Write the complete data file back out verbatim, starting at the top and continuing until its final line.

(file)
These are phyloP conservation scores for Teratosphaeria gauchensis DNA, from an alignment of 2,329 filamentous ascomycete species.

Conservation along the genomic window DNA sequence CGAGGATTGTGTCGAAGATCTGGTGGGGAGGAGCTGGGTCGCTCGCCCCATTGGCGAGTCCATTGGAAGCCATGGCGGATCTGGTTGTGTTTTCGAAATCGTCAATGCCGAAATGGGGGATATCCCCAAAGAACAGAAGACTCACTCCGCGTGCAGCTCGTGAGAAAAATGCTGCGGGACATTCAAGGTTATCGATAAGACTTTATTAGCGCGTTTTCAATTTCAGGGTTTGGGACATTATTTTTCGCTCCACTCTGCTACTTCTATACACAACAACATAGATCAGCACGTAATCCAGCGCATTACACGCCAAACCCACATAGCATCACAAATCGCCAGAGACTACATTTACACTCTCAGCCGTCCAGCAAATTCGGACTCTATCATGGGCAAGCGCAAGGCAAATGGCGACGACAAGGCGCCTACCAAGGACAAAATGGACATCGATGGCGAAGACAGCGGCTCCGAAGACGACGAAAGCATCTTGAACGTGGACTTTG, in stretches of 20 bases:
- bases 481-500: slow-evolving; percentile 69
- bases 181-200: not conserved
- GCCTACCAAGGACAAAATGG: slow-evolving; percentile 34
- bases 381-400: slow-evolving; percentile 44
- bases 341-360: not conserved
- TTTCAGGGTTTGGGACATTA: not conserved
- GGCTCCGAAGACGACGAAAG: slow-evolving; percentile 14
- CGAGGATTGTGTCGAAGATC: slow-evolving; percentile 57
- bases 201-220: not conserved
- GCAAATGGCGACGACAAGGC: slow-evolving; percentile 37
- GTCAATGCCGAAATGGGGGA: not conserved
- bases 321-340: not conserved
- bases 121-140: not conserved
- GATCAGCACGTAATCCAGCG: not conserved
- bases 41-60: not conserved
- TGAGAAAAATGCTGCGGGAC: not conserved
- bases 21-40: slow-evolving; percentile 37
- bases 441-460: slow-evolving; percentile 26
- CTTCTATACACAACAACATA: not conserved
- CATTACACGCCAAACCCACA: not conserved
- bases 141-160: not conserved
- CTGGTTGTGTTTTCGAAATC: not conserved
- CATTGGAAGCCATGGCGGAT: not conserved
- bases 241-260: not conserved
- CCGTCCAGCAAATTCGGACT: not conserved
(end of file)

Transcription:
These are phyloP conservation scores for Teratosphaeria gauchensis DNA, from an alignment of 2,329 filamentous ascomycete species.

Conservation along the genomic window DNA sequence CGAGGATTGTGTCGAAGATCTGGTGGGGAGGAGCTGGGTCGCTCGCCCCATTGGCGAGTCCATTGGAAGCCATGGCGGATCTGGTTGTGTTTTCGAAATCGTCAATGCCGAAATGGGGGATATCCCCAAAGAACAGAAGACTCACTCCGCGTGCAGCTCGTGAGAAAAATGCTGCGGGACATTCAAGGTTATCGATAAGACTTTATTAGCGCGTTTTCAATTTCAGGGTTTGGGACATTATTTTTCGCTCCACTCTGCTACTTCTATACACAACAACATAGATCAGCACGTAATCCAGCGCATTACACGCCAAACCCACATAGCATCACAAATCGCCAGAGACTACATTTACACTCTCAGCCGTCCAGCAAATTCGGACTCTATCATGGGCAAGCGCAAGGCAAATGGCGACGACAAGGCGCCTACCAAGGACAAAATGGACATCGATGGCGAAGACAGCGGCTCCGAAGACGACGAAAGCATCTTGAACGTGGACTTTG, in stretches of 20 bases:
- bases 481-500: slow-evolving; percentile 69
- bases 181-200: not conserved
- GCCTACCAAGGACAAAATGG: slow-evolving; percentile 34
- bases 381-400: slow-evolving; percentile 44
- bases 341-360: not conserved
- TTTCAGGGTTTGGGACATTA: not conserved
- GGCTCCGAAGACGACGAAAG: slow-evolving; percentile 14
- CGAGGATTGTGTCGAAGATC: slow-evolving; percentile 57
- bases 201-220: not conserved
- GCAAATGGCGACGACAAGGC: slow-evolving; percentile 37
- GTCAATGCCGAAATGGGGGA: not conserved
- bases 321-340: not conserved
- bases 121-140: not conserved
- GATCAGCACGTAATCCAGCG: not conserved
- bases 41-60: not conserved
- TGAGAAAAATGCTGCGGGAC: not conserved
- bases 21-40: slow-evolving; percentile 37
- bases 441-460: slow-evolving; percentile 26
- CTTCTATACACAACAACATA: not conserved
- CATTACACGCCAAACCCACA: not conserved
- bases 141-160: not conserved
- CTGGTTGTGTTTTCGAAATC: not conserved
- CATTGGAAGCCATGGCGGAT: not conserved
- bases 241-260: not conserved
- CCGTCCAGCAAATTCGGACT: not conserved